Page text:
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Helicopter Ben Rides Again

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As long as the Fed focuses on growth at the expense of inflation, the market will continue to price risk premiums accordingly.

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MINYANVILLE ORIGINAL When Ben Bernanke took over as Chairman of the Federal Reserve in February 2006, current policy was operating under a tightening bias and the Fed Funds (or FF) rate was 4.50%. The housing market was topping and the Fed was clearly aware activity was slowing.

From the minutes of Alan Greenspan's last meeting in January 2006:

Activity in the housing market appeared to continue at high levels, although there were some indications of slowing... Moreover, the stock of homes for sale increased to the upper end of ranges seen in recent years.

During the real estate boom, the supply of homes on the market kept a steady rate of three to four months. But in 2005, the month's supply began an ominous uptick. By early 2006, which is when Chairman Greenspan would leave the Fed, the housing supply was at six months.

At Bernanke's first meeting in March, he maintained Greenspan's tightening bias and raised the funds rate to 4.75%. Bernanke was fighting a very dovish perception from the market due to his famous "helicopter" speech in 2002. It became clear he was eager to counter his critics and demonstrate his inflation fighting credentials. In the face of noticeable deterioration in housing, Bernanke would raise interest rates at the subsequent two meetings until he got to 5.25% in June 2006 while continuing to cite inflation as the primary risk.

From the June 2006 minutes:

Sales of both new and existing single-family homes in April and May were significantly below their peaks of the summer of 2005, though new home sales continued to regain some ground after having fallen in February.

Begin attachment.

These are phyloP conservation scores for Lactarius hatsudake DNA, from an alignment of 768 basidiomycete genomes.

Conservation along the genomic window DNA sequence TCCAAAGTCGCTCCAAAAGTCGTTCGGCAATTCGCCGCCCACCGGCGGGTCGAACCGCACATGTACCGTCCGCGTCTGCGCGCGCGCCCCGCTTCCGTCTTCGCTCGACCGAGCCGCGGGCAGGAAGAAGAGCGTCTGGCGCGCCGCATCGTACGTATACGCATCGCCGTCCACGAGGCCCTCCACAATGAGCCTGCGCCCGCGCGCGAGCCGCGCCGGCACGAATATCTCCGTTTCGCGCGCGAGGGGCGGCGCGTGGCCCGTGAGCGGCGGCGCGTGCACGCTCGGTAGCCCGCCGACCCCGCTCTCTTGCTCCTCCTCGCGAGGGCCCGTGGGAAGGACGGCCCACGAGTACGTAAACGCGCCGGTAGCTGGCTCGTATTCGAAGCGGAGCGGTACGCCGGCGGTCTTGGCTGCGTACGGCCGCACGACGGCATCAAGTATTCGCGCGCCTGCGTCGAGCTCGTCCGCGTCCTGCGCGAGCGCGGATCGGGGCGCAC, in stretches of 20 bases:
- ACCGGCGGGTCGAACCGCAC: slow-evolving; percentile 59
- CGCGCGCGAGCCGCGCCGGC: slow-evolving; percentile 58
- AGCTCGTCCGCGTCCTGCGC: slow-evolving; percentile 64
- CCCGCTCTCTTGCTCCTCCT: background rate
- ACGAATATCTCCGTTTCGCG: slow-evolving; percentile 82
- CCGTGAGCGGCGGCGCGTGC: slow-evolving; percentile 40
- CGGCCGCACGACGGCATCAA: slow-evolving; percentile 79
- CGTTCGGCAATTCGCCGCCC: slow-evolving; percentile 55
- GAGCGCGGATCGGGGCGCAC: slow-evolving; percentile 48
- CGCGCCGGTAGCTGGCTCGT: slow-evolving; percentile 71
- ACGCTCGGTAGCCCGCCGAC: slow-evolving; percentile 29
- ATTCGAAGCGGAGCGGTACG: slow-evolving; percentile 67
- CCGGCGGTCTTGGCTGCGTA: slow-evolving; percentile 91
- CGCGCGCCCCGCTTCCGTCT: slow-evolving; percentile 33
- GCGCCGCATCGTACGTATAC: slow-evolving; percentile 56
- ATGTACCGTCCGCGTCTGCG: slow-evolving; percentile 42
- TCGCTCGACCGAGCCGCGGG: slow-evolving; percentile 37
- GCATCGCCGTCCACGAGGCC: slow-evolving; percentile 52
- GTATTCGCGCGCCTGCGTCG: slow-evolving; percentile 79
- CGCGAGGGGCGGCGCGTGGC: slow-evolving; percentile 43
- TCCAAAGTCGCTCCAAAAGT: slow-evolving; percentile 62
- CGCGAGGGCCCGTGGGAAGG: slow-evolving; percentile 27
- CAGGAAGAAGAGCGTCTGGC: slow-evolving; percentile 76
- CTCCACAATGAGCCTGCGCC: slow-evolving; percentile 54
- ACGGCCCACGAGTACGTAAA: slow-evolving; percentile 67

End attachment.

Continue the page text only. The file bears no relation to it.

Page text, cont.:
The supply of homes on the market continued to rise throughout the year; as such, housing price appreciation continued to decelerate. Bernanke ceased tightening in August and removed the tightening bias, but was still adamant inflation was the primary risk.

As the US economy entered 2007, the supply of homes on the market continued to swell to seven months, and home price appreciation was rapidly decelerating dropping from 15% YOY (year-over-year) growth at the beginning of 2006 to 0% growth in early 2007. Many thought the real estate bubble was crashing at that time. Nevertheless, in January 2007, the Fed remained tight and kept the FF rate at 5.25% though noted growth and inflation were likely to moderate.

Despite the continued deterioration in housing, the bond markets would start to see some unusual price action in June as the yield on the 10YR shot up 50bps from the levels in May, reaching new highs. In the minutes from the June 28 FOMC meeting, the Fed characterized the move as a positive "appraisal" of economic prospects:

Over the intermeeting period, however, investors seemed to reappraise their beliefs that the economic expansion would slow and that monetary policy easing would be forthcoming. This reappraisal seemed to be based in part on the release of some economic data in the United States and abroad that were more favorable than expected.

Earlier that same month, it became apparent that the now-infamous Bear Stearns High-Grade Structured Credit hedge funds were under severe pressure. The Bear Stearns funds collapsed and filed for bankruptcy on July 31. In hindsight, the spike in bond yields was the result of highly leveraged hedge funds selling liquid Treasuries to meet margin calls in illiquid mortgages, not a reappraisal. In what was a display of tight policy confirmation bias, the Fed completely misinterpreted the price action and the fact that the first domino had fallen.
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